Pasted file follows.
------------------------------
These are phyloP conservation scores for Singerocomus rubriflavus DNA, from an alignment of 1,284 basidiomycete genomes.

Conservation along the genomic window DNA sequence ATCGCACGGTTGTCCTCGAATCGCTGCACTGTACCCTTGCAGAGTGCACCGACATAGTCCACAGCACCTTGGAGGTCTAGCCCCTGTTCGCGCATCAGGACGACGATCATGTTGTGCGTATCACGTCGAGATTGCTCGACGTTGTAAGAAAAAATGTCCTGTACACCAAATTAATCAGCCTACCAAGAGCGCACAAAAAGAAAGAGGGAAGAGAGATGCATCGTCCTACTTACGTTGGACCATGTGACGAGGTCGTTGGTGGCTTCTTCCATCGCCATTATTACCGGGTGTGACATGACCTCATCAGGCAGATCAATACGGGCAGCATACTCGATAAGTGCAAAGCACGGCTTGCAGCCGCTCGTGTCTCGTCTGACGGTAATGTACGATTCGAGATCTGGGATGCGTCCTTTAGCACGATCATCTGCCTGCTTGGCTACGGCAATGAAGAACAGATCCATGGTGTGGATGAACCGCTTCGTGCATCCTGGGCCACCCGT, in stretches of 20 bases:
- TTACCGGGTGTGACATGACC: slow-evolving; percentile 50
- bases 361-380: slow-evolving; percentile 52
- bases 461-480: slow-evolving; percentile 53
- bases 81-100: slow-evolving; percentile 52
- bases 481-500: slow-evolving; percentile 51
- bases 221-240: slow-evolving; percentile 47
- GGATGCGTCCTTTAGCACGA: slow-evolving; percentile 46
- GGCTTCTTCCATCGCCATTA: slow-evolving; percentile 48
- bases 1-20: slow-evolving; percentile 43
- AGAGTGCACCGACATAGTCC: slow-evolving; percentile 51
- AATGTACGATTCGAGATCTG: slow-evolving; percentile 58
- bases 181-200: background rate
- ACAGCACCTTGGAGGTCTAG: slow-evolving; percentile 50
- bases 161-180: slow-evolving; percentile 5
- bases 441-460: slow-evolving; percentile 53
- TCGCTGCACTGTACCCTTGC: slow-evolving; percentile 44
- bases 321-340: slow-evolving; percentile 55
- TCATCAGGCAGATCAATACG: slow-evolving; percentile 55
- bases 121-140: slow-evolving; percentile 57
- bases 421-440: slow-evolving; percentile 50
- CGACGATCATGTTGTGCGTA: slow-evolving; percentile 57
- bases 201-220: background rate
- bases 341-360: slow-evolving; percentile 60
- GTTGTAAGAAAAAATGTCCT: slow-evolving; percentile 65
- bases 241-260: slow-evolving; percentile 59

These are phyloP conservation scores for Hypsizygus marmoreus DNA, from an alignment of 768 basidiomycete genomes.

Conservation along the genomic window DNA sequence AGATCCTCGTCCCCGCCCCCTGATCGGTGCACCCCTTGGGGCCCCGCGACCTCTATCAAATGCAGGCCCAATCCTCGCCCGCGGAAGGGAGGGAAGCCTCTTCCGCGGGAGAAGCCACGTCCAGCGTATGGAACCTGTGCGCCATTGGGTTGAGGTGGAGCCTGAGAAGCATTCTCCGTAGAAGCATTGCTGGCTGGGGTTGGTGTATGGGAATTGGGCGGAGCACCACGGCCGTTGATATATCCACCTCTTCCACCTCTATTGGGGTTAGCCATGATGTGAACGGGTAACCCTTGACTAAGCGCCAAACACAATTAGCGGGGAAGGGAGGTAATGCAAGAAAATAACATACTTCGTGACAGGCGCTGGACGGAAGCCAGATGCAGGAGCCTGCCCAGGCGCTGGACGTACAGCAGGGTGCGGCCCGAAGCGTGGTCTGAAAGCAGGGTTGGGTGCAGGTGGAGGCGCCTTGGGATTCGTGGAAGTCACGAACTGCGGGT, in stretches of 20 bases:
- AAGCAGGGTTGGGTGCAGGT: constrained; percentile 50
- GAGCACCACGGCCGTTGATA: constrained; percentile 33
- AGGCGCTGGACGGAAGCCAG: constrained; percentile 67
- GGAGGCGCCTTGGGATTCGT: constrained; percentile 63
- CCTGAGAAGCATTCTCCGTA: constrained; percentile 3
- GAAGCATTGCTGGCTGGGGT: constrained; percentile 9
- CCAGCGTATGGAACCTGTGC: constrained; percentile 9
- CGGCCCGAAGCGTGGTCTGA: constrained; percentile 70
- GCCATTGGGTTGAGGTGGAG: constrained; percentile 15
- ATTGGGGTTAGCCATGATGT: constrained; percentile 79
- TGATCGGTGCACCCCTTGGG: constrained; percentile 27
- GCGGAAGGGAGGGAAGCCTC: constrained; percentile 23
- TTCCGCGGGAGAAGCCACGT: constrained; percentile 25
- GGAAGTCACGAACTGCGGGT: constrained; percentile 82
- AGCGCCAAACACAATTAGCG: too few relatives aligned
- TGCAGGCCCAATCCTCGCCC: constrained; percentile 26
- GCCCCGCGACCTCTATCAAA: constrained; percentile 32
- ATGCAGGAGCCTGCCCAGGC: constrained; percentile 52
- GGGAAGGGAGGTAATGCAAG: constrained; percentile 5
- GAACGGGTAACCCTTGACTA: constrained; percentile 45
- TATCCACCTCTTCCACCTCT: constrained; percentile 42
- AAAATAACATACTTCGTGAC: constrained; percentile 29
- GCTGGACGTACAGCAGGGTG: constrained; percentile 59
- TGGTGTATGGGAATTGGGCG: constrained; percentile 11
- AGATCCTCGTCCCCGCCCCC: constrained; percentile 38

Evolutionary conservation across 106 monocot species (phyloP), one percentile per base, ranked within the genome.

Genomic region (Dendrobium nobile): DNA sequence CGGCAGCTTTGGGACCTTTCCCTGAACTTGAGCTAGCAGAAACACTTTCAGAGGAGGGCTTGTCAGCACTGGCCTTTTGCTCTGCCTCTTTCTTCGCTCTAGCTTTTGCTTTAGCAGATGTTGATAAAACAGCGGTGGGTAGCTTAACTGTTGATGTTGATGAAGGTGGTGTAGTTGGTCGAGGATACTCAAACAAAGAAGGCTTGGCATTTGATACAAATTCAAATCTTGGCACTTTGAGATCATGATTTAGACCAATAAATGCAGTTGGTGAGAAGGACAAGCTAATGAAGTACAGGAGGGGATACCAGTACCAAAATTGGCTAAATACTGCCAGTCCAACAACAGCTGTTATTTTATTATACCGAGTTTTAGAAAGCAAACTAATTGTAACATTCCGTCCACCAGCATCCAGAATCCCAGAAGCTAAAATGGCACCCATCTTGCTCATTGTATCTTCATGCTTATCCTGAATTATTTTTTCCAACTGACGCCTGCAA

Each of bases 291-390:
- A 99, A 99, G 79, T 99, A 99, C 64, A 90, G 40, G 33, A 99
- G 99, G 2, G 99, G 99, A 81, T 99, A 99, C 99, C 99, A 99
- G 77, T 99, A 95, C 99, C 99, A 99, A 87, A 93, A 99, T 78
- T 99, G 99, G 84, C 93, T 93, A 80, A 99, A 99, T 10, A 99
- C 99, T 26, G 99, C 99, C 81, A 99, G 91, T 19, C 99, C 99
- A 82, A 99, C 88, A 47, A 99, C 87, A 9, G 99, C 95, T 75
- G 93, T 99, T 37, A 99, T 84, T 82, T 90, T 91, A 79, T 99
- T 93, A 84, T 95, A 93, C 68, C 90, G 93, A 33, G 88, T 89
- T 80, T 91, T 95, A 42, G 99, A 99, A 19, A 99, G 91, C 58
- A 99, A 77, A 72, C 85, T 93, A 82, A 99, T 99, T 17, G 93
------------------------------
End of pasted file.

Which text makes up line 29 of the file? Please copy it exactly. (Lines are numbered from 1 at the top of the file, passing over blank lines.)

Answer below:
Conservation along the genomic window DNA sequence AGATCCTCGTCCCCGCCCCCTGATCGGTGCACCCCTTGGGGCCCCGCGACCTCTATCAAATGCAGGCCCAATCCTCGCCCGCGGAAGGGAGGGAAGCCTCTTCCGCGGGAGAAGCCACGTCCAGCGTATGGAACCTGTGCGCCATTGGGTTGAGGTGGAGCCTGAGAAGCATTCTCCGTAGAAGCATTGCTGGCTGGGGTTGGTGTATGGGAATTGGGCGGAGCACCACGGCCGTTGATATATCCACCTCTTCCACCTCTATTGGGGTTAGCCATGATGTGAACGGGTAACCCTTGACTAAGCGCCAAACACAATTAGCGGGGAAGGGAGGTAATGCAAGAAAATAACATACTTCGTGACAGGCGCTGGACGGAAGCCAGATGCAGGAGCCTGCCCAGGCGCTGGACGTACAGCAGGGTGCGGCCCGAAGCGTGGTCTGAAAGCAGGGTTGGGTGCAGGTGGAGGCGCCTTGGGATTCGTGGAAGTCACGAACTGCGGGT, in stretches of 20 bases: